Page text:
Nothing better captures the ambiguous and contradictory nature of Blackball’s predicament in the late 1940s than the circumstances confronting the Miners’ Hall. A product of the optimism of the early 1920s, it stood at the head of Main Street alongside the hotel and opposite the billiards rooms soon to become the workingmen’s club. Like the bulk of the township, it had been built on land leased from a London-based trust. Paying the rental had been a recurring reminder of capitalism’s ubiquitous presence. The 21-year lease expired in 1947 just as nationalisation of the pits became a reality. Was there another 21 years in the coal seam? Canny union leaders began with an abortive attempt to derive more income from hall rentals. The major tenant, the company that operated the picture theatre, was struggling to remain viable and had cancelled Saturday afternoon sessions.87 The visible signs of communal endeavour under stress were apparent as the library and reading room of the Hall fell into disrepair.
Literary critics detected something similar in the final passages of Coal Flat. To some the final words of the novel seemed ‘bleak and laconic, if not fatalistic’, and indicative of a surrender to the contingencies of time and place:
and the school-bell rang for playtime. In the mine men paused to swig from the thermos-flasks, and the postboy’s whistle piped a small signature to the sudden quietness as the dredge stopped for smoko. In the distance a motor-bike started up, and a delivery van pulled up in front of the grocer’s; a heavy truck loaded with barrels stopped outside one of the pubs. It occurred to Jessie, feeling the freshness of the hills and the cicadas singing, that it would be about as good a summer as they’d ever had on the Coast.88
Pearson rejected such a reading of the passage as based on an ignorance of just how good a West Coast summer could be and at odds with his intention.
In writing Coal Flat, he later explained, he had been attracted by the artistic symmetry involved in leaving his story very much as he had entered it—an idea he attributed to Koestler’s novel Arrival and Departure.89 Thus, when readers first meet Coal Flat it is on ‘a sunny February morning throbbing with cicadas’;90 they leave on a ‘sunny November morning’ where ‘already the air was singing with grass cicadas’.91 Life goes on much as it always had, seemingly untouched by the crises that had enveloped the lives of the individuals at the centre of the novel. Its central character, Paul Rogers, whose estrangement from the community provided the dynamic of the narrative, comes to accept much of what Pearson calls the ‘hopes and beliefs’92 of the majority. Communality might thus be seen as the handmaiden of conformity. It might also be seen as an arbiter of the levels of diversity that seemed appropriate to the circumstances of time and place.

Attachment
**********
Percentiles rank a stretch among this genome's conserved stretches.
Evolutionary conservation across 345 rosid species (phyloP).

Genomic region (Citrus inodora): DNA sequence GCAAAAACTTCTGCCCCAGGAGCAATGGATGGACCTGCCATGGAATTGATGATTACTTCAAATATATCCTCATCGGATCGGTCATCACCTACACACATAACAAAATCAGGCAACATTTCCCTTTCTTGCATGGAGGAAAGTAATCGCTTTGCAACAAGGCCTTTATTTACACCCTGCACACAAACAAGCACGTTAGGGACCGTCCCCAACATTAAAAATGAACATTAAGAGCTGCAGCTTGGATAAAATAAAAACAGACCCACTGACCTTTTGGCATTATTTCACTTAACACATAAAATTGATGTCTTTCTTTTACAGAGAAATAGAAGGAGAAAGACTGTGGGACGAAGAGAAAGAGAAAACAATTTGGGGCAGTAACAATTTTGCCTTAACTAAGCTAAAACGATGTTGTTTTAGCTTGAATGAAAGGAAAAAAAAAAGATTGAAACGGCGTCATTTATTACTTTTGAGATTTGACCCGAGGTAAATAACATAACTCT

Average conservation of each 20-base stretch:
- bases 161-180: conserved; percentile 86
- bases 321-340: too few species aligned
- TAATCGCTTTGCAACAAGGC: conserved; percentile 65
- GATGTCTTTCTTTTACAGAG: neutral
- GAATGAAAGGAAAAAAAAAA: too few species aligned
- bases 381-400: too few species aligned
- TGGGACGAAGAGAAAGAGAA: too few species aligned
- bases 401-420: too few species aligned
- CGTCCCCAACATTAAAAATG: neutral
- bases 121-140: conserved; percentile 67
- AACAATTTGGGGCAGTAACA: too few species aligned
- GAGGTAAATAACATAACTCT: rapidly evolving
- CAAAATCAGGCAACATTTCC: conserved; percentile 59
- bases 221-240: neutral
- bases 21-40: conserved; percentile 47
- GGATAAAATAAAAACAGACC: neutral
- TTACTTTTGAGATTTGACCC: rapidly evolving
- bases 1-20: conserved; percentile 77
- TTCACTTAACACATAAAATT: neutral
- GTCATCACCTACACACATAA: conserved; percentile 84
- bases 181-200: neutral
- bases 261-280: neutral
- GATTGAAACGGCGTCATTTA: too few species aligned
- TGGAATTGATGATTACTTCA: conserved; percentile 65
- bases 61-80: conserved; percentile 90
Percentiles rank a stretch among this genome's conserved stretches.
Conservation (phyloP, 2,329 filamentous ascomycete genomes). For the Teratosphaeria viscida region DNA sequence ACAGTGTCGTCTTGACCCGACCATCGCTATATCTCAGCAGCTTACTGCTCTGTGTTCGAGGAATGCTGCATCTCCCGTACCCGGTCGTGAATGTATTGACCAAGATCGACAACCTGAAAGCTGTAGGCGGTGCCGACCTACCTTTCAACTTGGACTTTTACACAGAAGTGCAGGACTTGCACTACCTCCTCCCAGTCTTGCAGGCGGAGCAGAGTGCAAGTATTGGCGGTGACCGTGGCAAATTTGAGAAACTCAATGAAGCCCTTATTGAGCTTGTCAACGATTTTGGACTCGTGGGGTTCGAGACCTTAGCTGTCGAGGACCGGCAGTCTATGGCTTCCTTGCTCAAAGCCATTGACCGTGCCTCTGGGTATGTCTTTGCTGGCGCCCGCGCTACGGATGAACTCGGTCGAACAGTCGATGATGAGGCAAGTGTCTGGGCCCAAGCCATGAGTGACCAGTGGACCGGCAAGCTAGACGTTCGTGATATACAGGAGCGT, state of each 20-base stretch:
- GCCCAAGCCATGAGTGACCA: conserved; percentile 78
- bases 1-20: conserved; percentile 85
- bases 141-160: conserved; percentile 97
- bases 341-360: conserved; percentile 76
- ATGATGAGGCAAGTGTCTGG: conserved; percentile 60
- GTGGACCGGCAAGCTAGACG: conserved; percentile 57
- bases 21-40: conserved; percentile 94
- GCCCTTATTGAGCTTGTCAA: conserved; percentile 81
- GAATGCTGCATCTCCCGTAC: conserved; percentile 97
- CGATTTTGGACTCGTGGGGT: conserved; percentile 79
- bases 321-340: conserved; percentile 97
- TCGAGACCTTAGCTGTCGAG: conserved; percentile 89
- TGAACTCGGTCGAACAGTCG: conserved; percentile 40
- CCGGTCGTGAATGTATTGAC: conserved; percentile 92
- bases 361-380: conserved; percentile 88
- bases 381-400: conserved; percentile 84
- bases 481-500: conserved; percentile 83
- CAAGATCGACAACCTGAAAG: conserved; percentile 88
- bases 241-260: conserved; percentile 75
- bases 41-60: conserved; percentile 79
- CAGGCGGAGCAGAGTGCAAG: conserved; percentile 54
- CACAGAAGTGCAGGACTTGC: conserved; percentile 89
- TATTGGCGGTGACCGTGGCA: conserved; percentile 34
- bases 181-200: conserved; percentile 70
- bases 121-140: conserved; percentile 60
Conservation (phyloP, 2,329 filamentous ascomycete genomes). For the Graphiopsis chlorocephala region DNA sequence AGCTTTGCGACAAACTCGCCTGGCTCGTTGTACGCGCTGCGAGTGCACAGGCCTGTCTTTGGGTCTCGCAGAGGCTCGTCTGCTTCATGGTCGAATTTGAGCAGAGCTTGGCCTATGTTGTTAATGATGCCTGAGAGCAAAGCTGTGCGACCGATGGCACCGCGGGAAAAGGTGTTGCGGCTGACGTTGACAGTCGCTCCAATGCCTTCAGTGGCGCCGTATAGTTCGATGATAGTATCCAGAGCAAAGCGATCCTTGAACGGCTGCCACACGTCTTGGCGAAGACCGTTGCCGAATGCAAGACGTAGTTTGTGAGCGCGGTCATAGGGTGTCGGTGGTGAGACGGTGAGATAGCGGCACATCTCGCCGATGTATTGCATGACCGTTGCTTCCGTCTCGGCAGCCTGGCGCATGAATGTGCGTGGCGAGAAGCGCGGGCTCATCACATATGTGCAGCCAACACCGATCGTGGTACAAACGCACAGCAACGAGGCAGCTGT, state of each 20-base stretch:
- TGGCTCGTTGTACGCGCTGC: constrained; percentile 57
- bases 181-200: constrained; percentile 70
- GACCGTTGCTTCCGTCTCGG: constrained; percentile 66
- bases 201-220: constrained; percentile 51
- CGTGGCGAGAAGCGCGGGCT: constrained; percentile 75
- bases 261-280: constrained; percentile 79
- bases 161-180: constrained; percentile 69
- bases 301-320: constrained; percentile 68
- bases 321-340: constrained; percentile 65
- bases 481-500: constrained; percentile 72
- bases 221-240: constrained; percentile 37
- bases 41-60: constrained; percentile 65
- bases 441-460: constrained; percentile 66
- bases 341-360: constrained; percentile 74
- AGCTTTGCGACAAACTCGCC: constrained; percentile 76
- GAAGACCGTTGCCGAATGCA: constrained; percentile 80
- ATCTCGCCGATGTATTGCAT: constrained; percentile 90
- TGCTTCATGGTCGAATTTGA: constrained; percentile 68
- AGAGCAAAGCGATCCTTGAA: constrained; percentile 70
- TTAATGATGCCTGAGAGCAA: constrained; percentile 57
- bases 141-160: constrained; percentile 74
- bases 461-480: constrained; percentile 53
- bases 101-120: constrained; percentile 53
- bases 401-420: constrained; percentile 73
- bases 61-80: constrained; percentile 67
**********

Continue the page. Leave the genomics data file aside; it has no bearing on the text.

1 Len Richardson, ‘Class, Community and Conflict: The Blackball Miners’ Union, 1920–31’, in Len Richardson and W. David McIntyre, eds, Provincial Perspectives: Essays in Honour of W.J. Gardner, Christchurch, University of Canterbury, 1980, pp. 106–27.
2 Nolan, ‘“The View from Over the Hill”’, pp. 1–27; Brian Wood, The Great ’08 Blackball Coalminers’ Strike, Greymouth, Bright Print, 2008.
3 The others were J. Goldsmith, H.J. Fox, T. Milligan, G.R. Hunter, W. Bromilow, P.C. Webb and P.H. Hickey.
4 The definitive history of the New Zealand Labour Party is Peter Franks and Jim McAloon, The New Zealand Labour Party, 1916–2016, Wellington, Victoria University Press, 2016.
5 Jim Gardner, ‘Tradition and Conscience: Canterbury College and R. O. Page, Conscientious Objector, 1918–1919’, History Now, vol. 9, no. 2, May 2003, p. 8.
6 ‘Board of Trade Report’, AJHR (NZ), 1919, H44A; Richardson, Coal, Class & Community, pp. 181–84.
7 Ian J. Lochhead, ‘Seager, Samuel Hurst’, in Dictionary of New Zealand Biography, first published in 1996, updated May 2002, Te Ara—the Encyclopedia of New Zealand, teara.govt.nz/en/biographies/3s8/seager-samuel-hurst; Richardson, Coal, Class & Community, pp. 181–84.
8 Elsie Locke, Peace People, A History of Peace Activities in New Zealand, Christchurch, Hazard Press, 1992, p. 76.
9 Alfred William Page, ‘He’s for the Morning’: Alfred William Page, His Journal; also Some Recollections of His Life by His Aunts, Ellen, & Ann Saunders, Christchurch, A.Wildey, 1939, p. 49.
10 Page, ‘He’s for the Morning’, p. 49.
11 Page, ‘He’s for the Morning’, pp. 49–50.
12 Page, ‘He’s for the Morning’, p. 51.
13 Gavin Bowd, ‘Comintern Cadre: The Passion of Allan Eaglesham’, Socialist History Society Occasional Paper, no. 22, 2006.
14 James D. Young, John Maclean: Clydeside Socialist, Glasgow, Clydeside Press, 1992.